Company Complies with NARB Decision on Review Disclosures After FTC Intervenes

Smile Prep operates a website that provides reviews of clear aligners (or ​“invisible braces”) based on an ​“extensive five-point analysis.” Because Smile Prep’s sole source of revenue consists of commissions from some of the companies it reviews, Smile Direct Club (or ​“SDC”) filed an NAD challenge suggesting that the company ​“slants its rankings and reviews to favor those companies that make payments to it at the relative expense of those companies that don’t.”

In December 2022, NAD recommended (among other things) that Smile Prep ​“avoid conveying the message that Smile Prep does not give preferential treatment” to its affiliate partners and that it ​“clearly and conspicuously disclose that Smile Prep’s rankings, reviews, and product information of the clear aligners of its affiliate partners are advertising.” Smile Prep appealed the decision, an NARB panel affirmed the decision in March 2023, and the panel opened a compliance inquiry later that year.

Smile Prep made a number of changes to its site in an attempt to comply with the NAD and NARB decisions. For example, with respect to the issues we’re focusing on in this post, Smile Prep included a box at the top of each clear aligner review page on the website that begins with the words ​“Advertising Disclosure” in bold and then explains that: ​“When you buy products and services through our links, we may earn commissions.”

NARB determined that the ​“disclosure is neither clear nor conspicuous.” Among other things, NARB was concerned that ​“by having the disclosure appear on each page of the website, Smile Prep has obscured the fact that the disclosure is meant to apply to references to affiliate partners and their products.” Moreover, it worried that consumers may not understand the disclosure to communicate that the rankings, reviews, and other information about Smile Prep’s affiliate partners are ​“advertising.”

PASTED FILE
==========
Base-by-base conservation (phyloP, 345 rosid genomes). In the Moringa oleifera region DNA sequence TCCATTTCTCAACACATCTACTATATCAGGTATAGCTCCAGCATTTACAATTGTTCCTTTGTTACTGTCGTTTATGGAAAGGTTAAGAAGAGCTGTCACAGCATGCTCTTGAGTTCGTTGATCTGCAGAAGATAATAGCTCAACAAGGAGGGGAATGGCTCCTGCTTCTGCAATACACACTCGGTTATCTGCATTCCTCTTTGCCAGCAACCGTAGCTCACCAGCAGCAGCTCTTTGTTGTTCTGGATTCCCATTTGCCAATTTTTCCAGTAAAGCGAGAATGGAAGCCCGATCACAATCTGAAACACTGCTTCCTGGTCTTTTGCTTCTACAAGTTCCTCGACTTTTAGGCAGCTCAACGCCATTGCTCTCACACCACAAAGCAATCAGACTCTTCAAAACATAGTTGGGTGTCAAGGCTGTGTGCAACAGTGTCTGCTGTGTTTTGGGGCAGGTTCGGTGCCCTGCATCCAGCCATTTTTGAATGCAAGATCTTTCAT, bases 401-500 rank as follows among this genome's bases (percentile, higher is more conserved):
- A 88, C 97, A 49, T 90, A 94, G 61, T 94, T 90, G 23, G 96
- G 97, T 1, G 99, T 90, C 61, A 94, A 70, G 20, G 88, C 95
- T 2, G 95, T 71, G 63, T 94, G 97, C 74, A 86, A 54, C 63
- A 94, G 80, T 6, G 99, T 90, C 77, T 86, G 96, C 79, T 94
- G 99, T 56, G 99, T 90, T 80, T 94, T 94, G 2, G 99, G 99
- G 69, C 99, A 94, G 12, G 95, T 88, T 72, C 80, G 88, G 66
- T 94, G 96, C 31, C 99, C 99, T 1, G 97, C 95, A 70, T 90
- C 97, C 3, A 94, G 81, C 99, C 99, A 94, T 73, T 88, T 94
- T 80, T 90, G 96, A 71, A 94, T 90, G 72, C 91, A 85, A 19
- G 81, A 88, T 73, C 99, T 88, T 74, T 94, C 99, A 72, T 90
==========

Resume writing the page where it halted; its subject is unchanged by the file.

Smile Prep advised NARB that it believed that it was already in compliance with the NAD and NARB decisions and with applicable law, and that it was not willing to make further changes. It further stated that, ​“in the event of a referral, it looked forward to working with the FTC to craft a meaningful and fair approach to the regulation of all affiliate review sites.” Most companies wouldn’t look forward to that, especially after the FTC’s recent update to the Endorsement Guides.

This month, the FTC released a letter in which it noted that after FTC staff explained the reason for NARB’s referral and its potential consequences, the company agreed to re-engage with NARB and NAD.” The company subsequently took additional steps to comply with the original decisions, including by adding a prominent disclosure explaining that it has an economic motivation for its recommendations. NARB subsequently closed the inquiry.

This case demonstrates that how companies disclose incentivized reviews (including through affiliate review sites) continues to be a hot topic for regulators, NAD, and even competitors. The updated Endorsement Guides include more granular requirements on what it means for a disclosure to be ​“clear and conspicuous” and companies will be evaluated against those requirements. The case also demonstrates the potential consequences of ignoring an NAD or NARB decision.